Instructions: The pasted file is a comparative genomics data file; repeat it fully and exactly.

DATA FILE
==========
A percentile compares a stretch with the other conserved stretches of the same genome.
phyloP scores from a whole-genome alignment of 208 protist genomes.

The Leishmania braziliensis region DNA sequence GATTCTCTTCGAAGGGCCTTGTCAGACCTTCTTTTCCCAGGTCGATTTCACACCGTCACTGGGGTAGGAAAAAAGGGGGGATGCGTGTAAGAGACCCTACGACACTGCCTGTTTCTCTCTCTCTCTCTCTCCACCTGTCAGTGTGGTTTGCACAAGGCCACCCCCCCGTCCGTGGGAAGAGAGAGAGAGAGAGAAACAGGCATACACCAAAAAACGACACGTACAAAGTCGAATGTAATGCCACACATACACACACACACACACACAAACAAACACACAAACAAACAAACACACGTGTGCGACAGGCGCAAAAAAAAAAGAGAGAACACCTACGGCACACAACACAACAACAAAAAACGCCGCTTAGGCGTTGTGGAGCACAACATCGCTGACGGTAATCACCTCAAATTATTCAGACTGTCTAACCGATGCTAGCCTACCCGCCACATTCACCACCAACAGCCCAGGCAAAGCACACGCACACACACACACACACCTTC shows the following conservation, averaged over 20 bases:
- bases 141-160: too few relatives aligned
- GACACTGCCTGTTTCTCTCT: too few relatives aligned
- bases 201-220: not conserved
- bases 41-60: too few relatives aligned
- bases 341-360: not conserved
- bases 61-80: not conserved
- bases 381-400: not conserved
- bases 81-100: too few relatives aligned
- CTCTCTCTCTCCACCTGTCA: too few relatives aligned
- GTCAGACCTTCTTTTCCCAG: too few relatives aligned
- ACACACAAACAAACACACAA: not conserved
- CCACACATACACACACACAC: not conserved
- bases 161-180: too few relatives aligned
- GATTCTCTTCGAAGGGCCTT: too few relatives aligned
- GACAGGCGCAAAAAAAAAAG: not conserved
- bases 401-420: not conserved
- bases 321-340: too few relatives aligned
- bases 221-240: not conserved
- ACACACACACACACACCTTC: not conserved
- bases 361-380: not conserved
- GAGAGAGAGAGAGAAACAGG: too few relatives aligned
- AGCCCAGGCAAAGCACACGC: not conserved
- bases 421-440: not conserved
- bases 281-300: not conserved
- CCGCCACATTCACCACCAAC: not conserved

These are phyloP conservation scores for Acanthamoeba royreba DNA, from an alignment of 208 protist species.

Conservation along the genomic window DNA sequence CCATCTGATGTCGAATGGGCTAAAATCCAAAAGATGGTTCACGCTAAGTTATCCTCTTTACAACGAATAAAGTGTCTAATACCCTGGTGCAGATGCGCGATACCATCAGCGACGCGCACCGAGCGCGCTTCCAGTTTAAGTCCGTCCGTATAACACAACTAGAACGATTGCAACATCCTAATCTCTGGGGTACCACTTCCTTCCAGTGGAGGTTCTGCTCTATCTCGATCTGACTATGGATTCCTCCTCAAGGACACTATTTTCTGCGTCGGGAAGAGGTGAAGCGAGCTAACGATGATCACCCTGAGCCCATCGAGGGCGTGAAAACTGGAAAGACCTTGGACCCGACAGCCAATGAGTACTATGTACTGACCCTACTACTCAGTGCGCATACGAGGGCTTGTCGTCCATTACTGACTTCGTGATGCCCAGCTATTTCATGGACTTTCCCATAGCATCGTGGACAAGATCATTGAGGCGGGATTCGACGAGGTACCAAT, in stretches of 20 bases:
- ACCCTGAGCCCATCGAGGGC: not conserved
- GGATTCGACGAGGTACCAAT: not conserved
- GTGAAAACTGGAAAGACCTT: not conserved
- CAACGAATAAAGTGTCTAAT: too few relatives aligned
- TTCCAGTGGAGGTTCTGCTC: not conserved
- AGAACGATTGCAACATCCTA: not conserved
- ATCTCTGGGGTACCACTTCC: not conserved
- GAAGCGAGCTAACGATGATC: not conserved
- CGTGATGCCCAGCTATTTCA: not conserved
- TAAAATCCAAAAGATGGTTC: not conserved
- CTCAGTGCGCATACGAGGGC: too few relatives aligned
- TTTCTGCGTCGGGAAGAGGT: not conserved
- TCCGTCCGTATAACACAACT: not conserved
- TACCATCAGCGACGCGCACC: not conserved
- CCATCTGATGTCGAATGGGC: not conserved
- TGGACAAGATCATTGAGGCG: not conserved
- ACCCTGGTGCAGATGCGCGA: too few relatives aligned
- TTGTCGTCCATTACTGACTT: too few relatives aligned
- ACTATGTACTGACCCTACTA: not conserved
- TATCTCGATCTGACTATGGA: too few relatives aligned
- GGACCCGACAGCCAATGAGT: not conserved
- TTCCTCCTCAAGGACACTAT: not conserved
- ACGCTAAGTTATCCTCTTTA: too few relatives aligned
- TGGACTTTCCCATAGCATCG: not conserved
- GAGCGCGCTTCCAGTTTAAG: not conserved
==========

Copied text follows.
A percentile compares a stretch with the other conserved stretches of the same genome.
phyloP scores from a whole-genome alignment of 208 protist genomes.

The Leishmania braziliensis region DNA sequence GATTCTCTTCGAAGGGCCTTGTCAGACCTTCTTTTCCCAGGTCGATTTCACACCGTCACTGGGGTAGGAAAAAAGGGGGGATGCGTGTAAGAGACCCTACGACACTGCCTGTTTCTCTCTCTCTCTCTCTCCACCTGTCAGTGTGGTTTGCACAAGGCCACCCCCCCGTCCGTGGGAAGAGAGAGAGAGAGAGAAACAGGCATACACCAAAAAACGACACGTACAAAGTCGAATGTAATGCCACACATACACACACACACACACACAAACAAACACACAAACAAACAAACACACGTGTGCGACAGGCGCAAAAAAAAAAGAGAGAACACCTACGGCACACAACACAACAACAAAAAACGCCGCTTAGGCGTTGTGGAGCACAACATCGCTGACGGTAATCACCTCAAATTATTCAGACTGTCTAACCGATGCTAGCCTACCCGCCACATTCACCACCAACAGCCCAGGCAAAGCACACGCACACACACACACACACCTTC shows the following conservation, averaged over 20 bases:
- bases 141-160: too few relatives aligned
- GACACTGCCTGTTTCTCTCT: too few relatives aligned
- bases 201-220: not conserved
- bases 41-60: too few relatives aligned
- bases 341-360: not conserved
- bases 61-80: not conserved
- bases 381-400: not conserved
- bases 81-100: too few relatives aligned
- CTCTCTCTCTCCACCTGTCA: too few relatives aligned
- GTCAGACCTTCTTTTCCCAG: too few relatives aligned
- ACACACAAACAAACACACAA: not conserved
- CCACACATACACACACACAC: not conserved
- bases 161-180: too few relatives aligned
- GATTCTCTTCGAAGGGCCTT: too few relatives aligned
- GACAGGCGCAAAAAAAAAAG: not conserved
- bases 401-420: not conserved
- bases 321-340: too few relatives aligned
- bases 221-240: not conserved
- ACACACACACACACACCTTC: not conserved
- bases 361-380: not conserved
- GAGAGAGAGAGAGAAACAGG: too few relatives aligned
- AGCCCAGGCAAAGCACACGC: not conserved
- bases 421-440: not conserved
- bases 281-300: not conserved
- CCGCCACATTCACCACCAAC: not conserved

These are phyloP conservation scores for Acanthamoeba royreba DNA, from an alignment of 208 protist species.

Conservation along the genomic window DNA sequence CCATCTGATGTCGAATGGGCTAAAATCCAAAAGATGGTTCACGCTAAGTTATCCTCTTTACAACGAATAAAGTGTCTAATACCCTGGTGCAGATGCGCGATACCATCAGCGACGCGCACCGAGCGCGCTTCCAGTTTAAGTCCGTCCGTATAACACAACTAGAACGATTGCAACATCCTAATCTCTGGGGTACCACTTCCTTCCAGTGGAGGTTCTGCTCTATCTCGATCTGACTATGGATTCCTCCTCAAGGACACTATTTTCTGCGTCGGGAAGAGGTGAAGCGAGCTAACGATGATCACCCTGAGCCCATCGAGGGCGTGAAAACTGGAAAGACCTTGGACCCGACAGCCAATGAGTACTATGTACTGACCCTACTACTCAGTGCGCATACGAGGGCTTGTCGTCCATTACTGACTTCGTGATGCCCAGCTATTTCATGGACTTTCCCATAGCATCGTGGACAAGATCATTGAGGCGGGATTCGACGAGGTACCAAT, in stretches of 20 bases:
- ACCCTGAGCCCATCGAGGGC: not conserved
- GGATTCGACGAGGTACCAAT: not conserved
- GTGAAAACTGGAAAGACCTT: not conserved
- CAACGAATAAAGTGTCTAAT: too few relatives aligned
- TTCCAGTGGAGGTTCTGCTC: not conserved
- AGAACGATTGCAACATCCTA: not conserved
- ATCTCTGGGGTACCACTTCC: not conserved
- GAAGCGAGCTAACGATGATC: not conserved
- CGTGATGCCCAGCTATTTCA: not conserved
- TAAAATCCAAAAGATGGTTC: not conserved
- CTCAGTGCGCATACGAGGGC: too few relatives aligned
- TTTCTGCGTCGGGAAGAGGT: not conserved
- TCCGTCCGTATAACACAACT: not conserved
- TACCATCAGCGACGCGCACC: not conserved
- CCATCTGATGTCGAATGGGC: not conserved
- TGGACAAGATCATTGAGGCG: not conserved
- ACCCTGGTGCAGATGCGCGA: too few relatives aligned
- TTGTCGTCCATTACTGACTT: too few relatives aligned
- ACTATGTACTGACCCTACTA: not conserved
- TATCTCGATCTGACTATGGA: too few relatives aligned
- GGACCCGACAGCCAATGAGT: not conserved
- TTCCTCCTCAAGGACACTAT: not conserved
- ACGCTAAGTTATCCTCTTTA: too few relatives aligned
- TGGACTTTCCCATAGCATCG: not conserved
- GAGCGCGCTTCCAGTTTAAG: not conserved